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updated: 1/29/2013 12:35 PM

Naperville marathon sells out in one day

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  • The inaugural Naperville Marathon and Half Marathon sold out in 14 hours Monday on the first and only day of online registration. The Nov. 10 races will feature 3,500 total competitors.

       The inaugural Naperville Marathon and Half Marathon sold out in 14 hours Monday on the first and only day of online registration. The Nov. 10 races will feature 3,500 total competitors.
    John Starks | Staff Photographer


Spots in Naperville's inaugural marathon and half marathon sold out in about 14 hours, organizers said Tuesday.

Online registration opened at 6 a.m. Monday and closed before 8:30 p.m. when all slots were filled in both races, said Bob Hackett, one of five race directors for the Inaugural Naperville Marathon and Half Marathon, to be held Nov. 10.

"We were pleasantly surprised that it filled up as quickly as it did," Hackett said. "We knew it would fill up quickly; we didn't know it would fill up quite so quick."

A total of 3,200 runners registered at an even split between the 26.2-mile marathon and the 13.1-mile half marathon, Hackett said. The remaining 300 spots are reserved for those who sign up through charity partners, including Kids in Danger and the Les Turner ALS Foundation.

Now that open registration is complete, Hackett said race directors will focus on finalizing both courses and securing additional sponsors.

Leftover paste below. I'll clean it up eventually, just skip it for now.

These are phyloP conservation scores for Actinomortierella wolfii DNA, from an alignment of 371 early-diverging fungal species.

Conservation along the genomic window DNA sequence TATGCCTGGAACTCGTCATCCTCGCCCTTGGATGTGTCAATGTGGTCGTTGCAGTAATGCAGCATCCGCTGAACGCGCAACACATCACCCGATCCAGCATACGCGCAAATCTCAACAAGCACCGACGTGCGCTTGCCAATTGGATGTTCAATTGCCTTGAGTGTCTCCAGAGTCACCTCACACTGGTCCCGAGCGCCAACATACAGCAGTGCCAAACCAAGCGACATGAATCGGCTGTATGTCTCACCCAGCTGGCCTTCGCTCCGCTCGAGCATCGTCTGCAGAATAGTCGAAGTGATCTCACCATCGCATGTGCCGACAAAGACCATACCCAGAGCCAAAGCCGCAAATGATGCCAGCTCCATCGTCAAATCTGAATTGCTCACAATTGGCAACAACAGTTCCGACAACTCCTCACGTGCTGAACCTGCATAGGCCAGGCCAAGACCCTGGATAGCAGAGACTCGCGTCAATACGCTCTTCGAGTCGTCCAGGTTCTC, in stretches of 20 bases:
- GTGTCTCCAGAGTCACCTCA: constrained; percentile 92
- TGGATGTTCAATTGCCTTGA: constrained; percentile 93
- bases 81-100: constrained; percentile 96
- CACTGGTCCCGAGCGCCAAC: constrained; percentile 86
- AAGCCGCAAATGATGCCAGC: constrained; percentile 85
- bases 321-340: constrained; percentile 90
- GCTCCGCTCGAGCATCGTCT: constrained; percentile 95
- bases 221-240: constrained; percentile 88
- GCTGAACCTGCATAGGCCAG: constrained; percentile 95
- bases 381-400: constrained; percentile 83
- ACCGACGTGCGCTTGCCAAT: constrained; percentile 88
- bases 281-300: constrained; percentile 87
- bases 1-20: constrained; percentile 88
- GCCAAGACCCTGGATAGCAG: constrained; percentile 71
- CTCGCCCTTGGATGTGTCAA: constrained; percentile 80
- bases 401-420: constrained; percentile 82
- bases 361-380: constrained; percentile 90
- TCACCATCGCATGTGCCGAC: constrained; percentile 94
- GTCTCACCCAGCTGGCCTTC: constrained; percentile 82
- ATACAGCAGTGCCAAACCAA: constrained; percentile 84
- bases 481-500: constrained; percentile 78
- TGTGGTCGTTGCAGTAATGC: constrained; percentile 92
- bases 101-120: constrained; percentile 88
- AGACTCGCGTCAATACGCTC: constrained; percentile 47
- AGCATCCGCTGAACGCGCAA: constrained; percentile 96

Naperville Running Company has signed on as the race's official pace team sponsor and as a gold-level running store sponsor. Dick Pond Athletics also is a gold-level running store sponsor, and Hackett said he expects Road Runner Sports and Naperville's New Balance store to sign on for that level of sponsorship as well.

As temperatures in the 60s spread across the area Tuesday, Hackett said runners are enthusiastic about preparing for the distance-running challenge, even though it's about nine months away.

"It's a little early to start training because the race isn't until November, but people are jazzed," Hackett said. "From the comments I'm getting, people are excited -- first of all to get in (the race). There's a high level of excitement."

Race directors on Thursday dropped the prices of both races in response to hundreds of online comments complaining entry fees were too expensive.

Marathoners paid $105 and half marathoners paid $75 for race entry, which includes a long-sleeve technical shirt, a personalized race bib, a commemorative medal for all finishers, a race packet with coupons and giveaways, an online finisher's certificate and age group awards.

Parking and a gear check will be available free and trained pacers will be on the course along with 13 aid stations stocked with water, Gatorade, gel packs and plenty of portable toilets.

Hackett said the flurry of price-related complaints actually created more enthusiasm around the races, and he expects that energy to grow as organizers plan group training runs on segments of the course to help athletes prepare.

"The amount of energy that went into people emailing and calling and getting on Facebook to express their opinions certainly raised the level of excitement and energy for the race," Hackett said. "Our ability to react to it even helped to create a real positive effect."

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